12 Facts About Appomattox campaign


Appomattox campaign was a series of American Civil War battles fought March 29 – April 9,1865, in Virginia that concluded with the surrender of Confederate General Robert E Lee's Army of Northern Virginia to forces of the Union Army under the overall command of Lieutenant General Ulysses S Grant, marking the effective end of the war.

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Appomattox campaign knew he would have to strengthen that end of the line while maintaining the rest of his lines and preparing to leave the Richmond–Petersburg defenses.

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Also under Lee's command in this Appomattox campaign was the Department of Richmond, and the Department of North Carolina and Southern Virginia.

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Appomattox campaign organized a Confederate mobile force to protect the key junction of Five Forks in order to keep open the Southside Railroad and important roads and to drive the Union force back from its advanced position.

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Appomattox campaign even suggested going by way of Stony Creek Station to destroy or capture Confederate supplies there.

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The Confederates who did not become casualties or prisoners retreated toward the Appomattox campaign River, moving mostly in disorder toward Amelia Court House.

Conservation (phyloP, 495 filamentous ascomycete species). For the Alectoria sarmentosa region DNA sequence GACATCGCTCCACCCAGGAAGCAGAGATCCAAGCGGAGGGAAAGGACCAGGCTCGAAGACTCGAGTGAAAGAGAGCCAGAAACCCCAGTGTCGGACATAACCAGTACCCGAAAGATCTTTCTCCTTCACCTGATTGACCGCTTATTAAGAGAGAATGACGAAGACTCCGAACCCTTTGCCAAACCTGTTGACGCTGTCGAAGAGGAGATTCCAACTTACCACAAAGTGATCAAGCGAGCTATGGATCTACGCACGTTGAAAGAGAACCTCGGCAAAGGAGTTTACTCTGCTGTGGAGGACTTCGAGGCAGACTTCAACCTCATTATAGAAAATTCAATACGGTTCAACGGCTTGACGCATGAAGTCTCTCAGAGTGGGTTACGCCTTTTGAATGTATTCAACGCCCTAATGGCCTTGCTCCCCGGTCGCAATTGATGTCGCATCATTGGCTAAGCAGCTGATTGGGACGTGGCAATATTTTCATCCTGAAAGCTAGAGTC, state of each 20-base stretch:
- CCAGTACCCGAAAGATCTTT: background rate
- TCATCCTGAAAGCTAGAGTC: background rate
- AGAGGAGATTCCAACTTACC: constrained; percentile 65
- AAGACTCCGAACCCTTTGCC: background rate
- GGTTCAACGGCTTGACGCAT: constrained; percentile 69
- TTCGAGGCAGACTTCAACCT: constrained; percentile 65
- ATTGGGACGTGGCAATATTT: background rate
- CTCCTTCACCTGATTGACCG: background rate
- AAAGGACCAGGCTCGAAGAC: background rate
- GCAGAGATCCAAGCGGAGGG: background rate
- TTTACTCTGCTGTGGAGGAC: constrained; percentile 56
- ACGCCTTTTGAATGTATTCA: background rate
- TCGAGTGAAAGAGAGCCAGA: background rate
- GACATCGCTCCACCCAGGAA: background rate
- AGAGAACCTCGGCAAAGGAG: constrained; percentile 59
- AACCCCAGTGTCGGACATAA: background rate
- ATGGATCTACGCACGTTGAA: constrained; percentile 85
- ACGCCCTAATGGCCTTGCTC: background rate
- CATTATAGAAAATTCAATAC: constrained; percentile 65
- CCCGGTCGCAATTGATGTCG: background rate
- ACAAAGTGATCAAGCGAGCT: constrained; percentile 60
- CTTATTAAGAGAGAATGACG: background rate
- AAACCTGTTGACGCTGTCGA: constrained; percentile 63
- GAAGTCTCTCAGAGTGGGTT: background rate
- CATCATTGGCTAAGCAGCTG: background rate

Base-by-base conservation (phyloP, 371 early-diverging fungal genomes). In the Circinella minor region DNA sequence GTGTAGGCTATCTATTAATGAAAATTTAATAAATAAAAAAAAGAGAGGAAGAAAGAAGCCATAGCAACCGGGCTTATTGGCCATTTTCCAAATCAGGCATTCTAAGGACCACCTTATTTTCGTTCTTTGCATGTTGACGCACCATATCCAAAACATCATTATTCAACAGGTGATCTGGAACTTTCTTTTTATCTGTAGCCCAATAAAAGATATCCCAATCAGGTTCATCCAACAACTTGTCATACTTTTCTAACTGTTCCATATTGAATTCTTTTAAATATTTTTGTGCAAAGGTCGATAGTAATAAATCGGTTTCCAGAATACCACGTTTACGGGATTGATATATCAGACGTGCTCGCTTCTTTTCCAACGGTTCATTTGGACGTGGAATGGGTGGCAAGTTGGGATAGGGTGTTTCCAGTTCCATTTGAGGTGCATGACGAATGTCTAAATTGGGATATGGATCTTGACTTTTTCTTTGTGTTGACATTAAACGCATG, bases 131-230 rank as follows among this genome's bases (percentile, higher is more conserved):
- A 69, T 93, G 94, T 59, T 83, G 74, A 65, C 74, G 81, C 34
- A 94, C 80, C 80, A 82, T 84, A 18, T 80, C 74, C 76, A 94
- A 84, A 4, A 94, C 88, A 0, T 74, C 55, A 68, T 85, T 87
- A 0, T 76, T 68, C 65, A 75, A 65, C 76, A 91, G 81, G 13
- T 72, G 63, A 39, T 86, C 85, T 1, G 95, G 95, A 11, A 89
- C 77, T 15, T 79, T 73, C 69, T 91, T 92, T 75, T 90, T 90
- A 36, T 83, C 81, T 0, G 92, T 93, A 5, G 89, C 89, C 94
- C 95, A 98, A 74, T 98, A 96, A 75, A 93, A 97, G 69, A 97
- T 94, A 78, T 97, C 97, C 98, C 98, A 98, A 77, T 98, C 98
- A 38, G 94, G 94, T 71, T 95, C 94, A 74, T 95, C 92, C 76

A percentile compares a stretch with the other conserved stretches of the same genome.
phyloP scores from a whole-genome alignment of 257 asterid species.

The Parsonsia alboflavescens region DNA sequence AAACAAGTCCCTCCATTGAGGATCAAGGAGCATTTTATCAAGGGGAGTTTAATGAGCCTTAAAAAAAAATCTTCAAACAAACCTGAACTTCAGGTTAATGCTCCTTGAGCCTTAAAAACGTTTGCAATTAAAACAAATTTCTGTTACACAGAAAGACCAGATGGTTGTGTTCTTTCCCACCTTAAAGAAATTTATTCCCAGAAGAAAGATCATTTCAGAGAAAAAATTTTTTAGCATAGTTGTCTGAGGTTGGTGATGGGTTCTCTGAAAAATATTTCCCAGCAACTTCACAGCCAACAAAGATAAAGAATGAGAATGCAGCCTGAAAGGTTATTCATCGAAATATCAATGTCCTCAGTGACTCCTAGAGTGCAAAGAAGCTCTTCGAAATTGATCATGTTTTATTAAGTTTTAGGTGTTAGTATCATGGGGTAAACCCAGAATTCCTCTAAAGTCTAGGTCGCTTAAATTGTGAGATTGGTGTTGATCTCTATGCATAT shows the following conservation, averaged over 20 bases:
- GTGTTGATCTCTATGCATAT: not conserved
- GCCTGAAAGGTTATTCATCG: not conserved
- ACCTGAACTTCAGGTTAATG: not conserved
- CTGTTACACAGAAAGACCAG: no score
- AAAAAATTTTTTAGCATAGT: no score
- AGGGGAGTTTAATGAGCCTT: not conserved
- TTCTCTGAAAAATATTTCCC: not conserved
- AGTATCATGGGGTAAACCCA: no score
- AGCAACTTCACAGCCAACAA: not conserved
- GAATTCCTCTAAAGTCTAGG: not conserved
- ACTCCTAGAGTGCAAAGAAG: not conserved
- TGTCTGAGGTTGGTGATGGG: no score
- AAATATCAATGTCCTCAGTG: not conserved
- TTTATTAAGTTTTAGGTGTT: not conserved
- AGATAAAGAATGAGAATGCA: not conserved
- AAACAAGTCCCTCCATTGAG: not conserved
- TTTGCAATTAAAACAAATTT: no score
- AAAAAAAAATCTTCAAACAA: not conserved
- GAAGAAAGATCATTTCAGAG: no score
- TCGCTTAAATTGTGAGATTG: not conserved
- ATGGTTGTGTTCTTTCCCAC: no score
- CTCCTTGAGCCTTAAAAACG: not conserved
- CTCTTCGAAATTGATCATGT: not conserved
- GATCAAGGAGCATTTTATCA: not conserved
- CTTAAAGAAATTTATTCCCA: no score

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Appomattox campaign captured 400 animals and 11 flags while destroying about 200 wagons.

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Appomattox campaign did not think that he could bring up his army fast enough to fight their way through before large numbers of Union infantry would arrive.

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Appomattox campaign returned a noncommittal letter asking about the surrender terms Grant might propose.

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Appomattox campaign was accompanied to the McLean House where the surrender occurred only by his aide Colonel Charles Marshall and their orderly, Private Joshua O Johns.

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Confederate casualties in the Appomattox campaign are difficult to estimate because many of their records are lost and reports were not always submitted.

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Union casualties for the Appomattox campaign were about 9,700 killed, wounded, and missing or captured.

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